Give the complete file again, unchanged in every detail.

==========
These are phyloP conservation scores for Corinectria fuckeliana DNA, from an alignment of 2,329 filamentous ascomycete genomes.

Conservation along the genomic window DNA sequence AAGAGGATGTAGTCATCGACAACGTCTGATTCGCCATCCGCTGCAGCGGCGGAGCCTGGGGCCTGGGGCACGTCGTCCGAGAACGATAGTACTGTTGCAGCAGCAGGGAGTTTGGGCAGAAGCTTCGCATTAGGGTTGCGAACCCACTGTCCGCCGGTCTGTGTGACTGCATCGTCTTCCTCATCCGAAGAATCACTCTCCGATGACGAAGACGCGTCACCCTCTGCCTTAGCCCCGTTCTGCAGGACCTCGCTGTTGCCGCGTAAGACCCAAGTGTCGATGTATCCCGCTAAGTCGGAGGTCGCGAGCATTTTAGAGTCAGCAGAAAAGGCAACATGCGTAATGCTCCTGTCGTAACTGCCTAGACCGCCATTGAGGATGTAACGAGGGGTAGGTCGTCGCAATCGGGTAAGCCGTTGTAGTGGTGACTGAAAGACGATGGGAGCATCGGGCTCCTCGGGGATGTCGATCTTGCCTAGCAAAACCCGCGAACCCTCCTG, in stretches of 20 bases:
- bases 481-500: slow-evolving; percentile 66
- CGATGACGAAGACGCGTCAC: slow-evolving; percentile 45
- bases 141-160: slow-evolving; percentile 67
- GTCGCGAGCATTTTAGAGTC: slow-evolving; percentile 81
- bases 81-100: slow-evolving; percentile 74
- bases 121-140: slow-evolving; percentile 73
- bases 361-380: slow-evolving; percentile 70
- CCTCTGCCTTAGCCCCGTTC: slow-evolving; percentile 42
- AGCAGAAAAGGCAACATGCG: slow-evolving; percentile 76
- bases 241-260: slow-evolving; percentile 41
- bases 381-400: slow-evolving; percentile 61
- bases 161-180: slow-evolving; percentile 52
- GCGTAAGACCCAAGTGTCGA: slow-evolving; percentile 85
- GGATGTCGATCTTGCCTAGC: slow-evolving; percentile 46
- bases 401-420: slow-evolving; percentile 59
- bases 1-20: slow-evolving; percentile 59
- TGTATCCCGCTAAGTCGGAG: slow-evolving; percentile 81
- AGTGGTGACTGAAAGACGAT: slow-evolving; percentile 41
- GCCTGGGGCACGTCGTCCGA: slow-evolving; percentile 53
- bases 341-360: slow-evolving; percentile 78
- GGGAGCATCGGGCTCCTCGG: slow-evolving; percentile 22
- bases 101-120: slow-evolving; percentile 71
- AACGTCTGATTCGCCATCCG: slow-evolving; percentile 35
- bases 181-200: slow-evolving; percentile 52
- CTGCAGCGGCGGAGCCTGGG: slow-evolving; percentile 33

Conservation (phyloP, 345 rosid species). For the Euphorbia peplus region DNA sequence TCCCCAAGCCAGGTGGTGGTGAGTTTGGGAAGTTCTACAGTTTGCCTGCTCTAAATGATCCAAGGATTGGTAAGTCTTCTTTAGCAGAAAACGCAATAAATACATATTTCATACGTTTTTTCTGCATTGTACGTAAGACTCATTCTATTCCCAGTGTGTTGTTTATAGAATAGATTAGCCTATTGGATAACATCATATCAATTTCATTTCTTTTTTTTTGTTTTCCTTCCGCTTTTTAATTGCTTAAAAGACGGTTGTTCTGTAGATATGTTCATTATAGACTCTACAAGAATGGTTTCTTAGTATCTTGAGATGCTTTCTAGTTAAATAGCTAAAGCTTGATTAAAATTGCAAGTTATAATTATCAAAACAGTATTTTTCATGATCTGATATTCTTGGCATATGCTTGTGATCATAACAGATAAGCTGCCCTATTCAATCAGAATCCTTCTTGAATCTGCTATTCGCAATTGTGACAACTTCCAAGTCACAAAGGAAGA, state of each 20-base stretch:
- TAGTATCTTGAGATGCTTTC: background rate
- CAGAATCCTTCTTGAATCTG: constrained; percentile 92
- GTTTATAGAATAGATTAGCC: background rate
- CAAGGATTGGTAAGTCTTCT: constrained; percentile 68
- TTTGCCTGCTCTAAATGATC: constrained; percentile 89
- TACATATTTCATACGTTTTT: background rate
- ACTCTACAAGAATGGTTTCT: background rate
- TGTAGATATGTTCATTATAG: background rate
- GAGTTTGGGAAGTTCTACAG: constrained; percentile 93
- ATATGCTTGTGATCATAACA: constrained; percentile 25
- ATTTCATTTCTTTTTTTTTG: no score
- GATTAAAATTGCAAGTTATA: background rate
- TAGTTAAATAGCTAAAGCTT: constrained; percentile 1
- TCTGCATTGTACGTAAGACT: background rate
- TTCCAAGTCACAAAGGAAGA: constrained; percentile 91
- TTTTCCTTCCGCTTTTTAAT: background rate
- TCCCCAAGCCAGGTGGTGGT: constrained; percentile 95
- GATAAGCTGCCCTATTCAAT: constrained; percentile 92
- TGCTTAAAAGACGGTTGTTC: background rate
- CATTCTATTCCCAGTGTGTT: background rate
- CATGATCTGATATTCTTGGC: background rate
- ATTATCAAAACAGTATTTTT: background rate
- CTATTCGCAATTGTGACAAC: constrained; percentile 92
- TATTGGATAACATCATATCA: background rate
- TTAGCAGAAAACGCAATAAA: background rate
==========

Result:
These are phyloP conservation scores for Corinectria fuckeliana DNA, from an alignment of 2,329 filamentous ascomycete genomes.

Conservation along the genomic window DNA sequence AAGAGGATGTAGTCATCGACAACGTCTGATTCGCCATCCGCTGCAGCGGCGGAGCCTGGGGCCTGGGGCACGTCGTCCGAGAACGATAGTACTGTTGCAGCAGCAGGGAGTTTGGGCAGAAGCTTCGCATTAGGGTTGCGAACCCACTGTCCGCCGGTCTGTGTGACTGCATCGTCTTCCTCATCCGAAGAATCACTCTCCGATGACGAAGACGCGTCACCCTCTGCCTTAGCCCCGTTCTGCAGGACCTCGCTGTTGCCGCGTAAGACCCAAGTGTCGATGTATCCCGCTAAGTCGGAGGTCGCGAGCATTTTAGAGTCAGCAGAAAAGGCAACATGCGTAATGCTCCTGTCGTAACTGCCTAGACCGCCATTGAGGATGTAACGAGGGGTAGGTCGTCGCAATCGGGTAAGCCGTTGTAGTGGTGACTGAAAGACGATGGGAGCATCGGGCTCCTCGGGGATGTCGATCTTGCCTAGCAAAACCCGCGAACCCTCCTG, in stretches of 20 bases:
- bases 481-500: slow-evolving; percentile 66
- CGATGACGAAGACGCGTCAC: slow-evolving; percentile 45
- bases 141-160: slow-evolving; percentile 67
- GTCGCGAGCATTTTAGAGTC: slow-evolving; percentile 81
- bases 81-100: slow-evolving; percentile 74
- bases 121-140: slow-evolving; percentile 73
- bases 361-380: slow-evolving; percentile 70
- CCTCTGCCTTAGCCCCGTTC: slow-evolving; percentile 42
- AGCAGAAAAGGCAACATGCG: slow-evolving; percentile 76
- bases 241-260: slow-evolving; percentile 41
- bases 381-400: slow-evolving; percentile 61
- bases 161-180: slow-evolving; percentile 52
- GCGTAAGACCCAAGTGTCGA: slow-evolving; percentile 85
- GGATGTCGATCTTGCCTAGC: slow-evolving; percentile 46
- bases 401-420: slow-evolving; percentile 59
- bases 1-20: slow-evolving; percentile 59
- TGTATCCCGCTAAGTCGGAG: slow-evolving; percentile 81
- AGTGGTGACTGAAAGACGAT: slow-evolving; percentile 41
- GCCTGGGGCACGTCGTCCGA: slow-evolving; percentile 53
- bases 341-360: slow-evolving; percentile 78
- GGGAGCATCGGGCTCCTCGG: slow-evolving; percentile 22
- bases 101-120: slow-evolving; percentile 71
- AACGTCTGATTCGCCATCCG: slow-evolving; percentile 35
- bases 181-200: slow-evolving; percentile 52
- CTGCAGCGGCGGAGCCTGGG: slow-evolving; percentile 33

Conservation (phyloP, 345 rosid species). For the Euphorbia peplus region DNA sequence TCCCCAAGCCAGGTGGTGGTGAGTTTGGGAAGTTCTACAGTTTGCCTGCTCTAAATGATCCAAGGATTGGTAAGTCTTCTTTAGCAGAAAACGCAATAAATACATATTTCATACGTTTTTTCTGCATTGTACGTAAGACTCATTCTATTCCCAGTGTGTTGTTTATAGAATAGATTAGCCTATTGGATAACATCATATCAATTTCATTTCTTTTTTTTTGTTTTCCTTCCGCTTTTTAATTGCTTAAAAGACGGTTGTTCTGTAGATATGTTCATTATAGACTCTACAAGAATGGTTTCTTAGTATCTTGAGATGCTTTCTAGTTAAATAGCTAAAGCTTGATTAAAATTGCAAGTTATAATTATCAAAACAGTATTTTTCATGATCTGATATTCTTGGCATATGCTTGTGATCATAACAGATAAGCTGCCCTATTCAATCAGAATCCTTCTTGAATCTGCTATTCGCAATTGTGACAACTTCCAAGTCACAAAGGAAGA, state of each 20-base stretch:
- TAGTATCTTGAGATGCTTTC: background rate
- CAGAATCCTTCTTGAATCTG: constrained; percentile 92
- GTTTATAGAATAGATTAGCC: background rate
- CAAGGATTGGTAAGTCTTCT: constrained; percentile 68
- TTTGCCTGCTCTAAATGATC: constrained; percentile 89
- TACATATTTCATACGTTTTT: background rate
- ACTCTACAAGAATGGTTTCT: background rate
- TGTAGATATGTTCATTATAG: background rate
- GAGTTTGGGAAGTTCTACAG: constrained; percentile 93
- ATATGCTTGTGATCATAACA: constrained; percentile 25
- ATTTCATTTCTTTTTTTTTG: no score
- GATTAAAATTGCAAGTTATA: background rate
- TAGTTAAATAGCTAAAGCTT: constrained; percentile 1
- TCTGCATTGTACGTAAGACT: background rate
- TTCCAAGTCACAAAGGAAGA: constrained; percentile 91
- TTTTCCTTCCGCTTTTTAAT: background rate
- TCCCCAAGCCAGGTGGTGGT: constrained; percentile 95
- GATAAGCTGCCCTATTCAAT: constrained; percentile 92
- TGCTTAAAAGACGGTTGTTC: background rate
- CATTCTATTCCCAGTGTGTT: background rate
- CATGATCTGATATTCTTGGC: background rate
- ATTATCAAAACAGTATTTTT: background rate
- CTATTCGCAATTGTGACAAC: constrained; percentile 92
- TATTGGATAACATCATATCA: background rate
- TTAGCAGAAAACGCAATAAA: background rate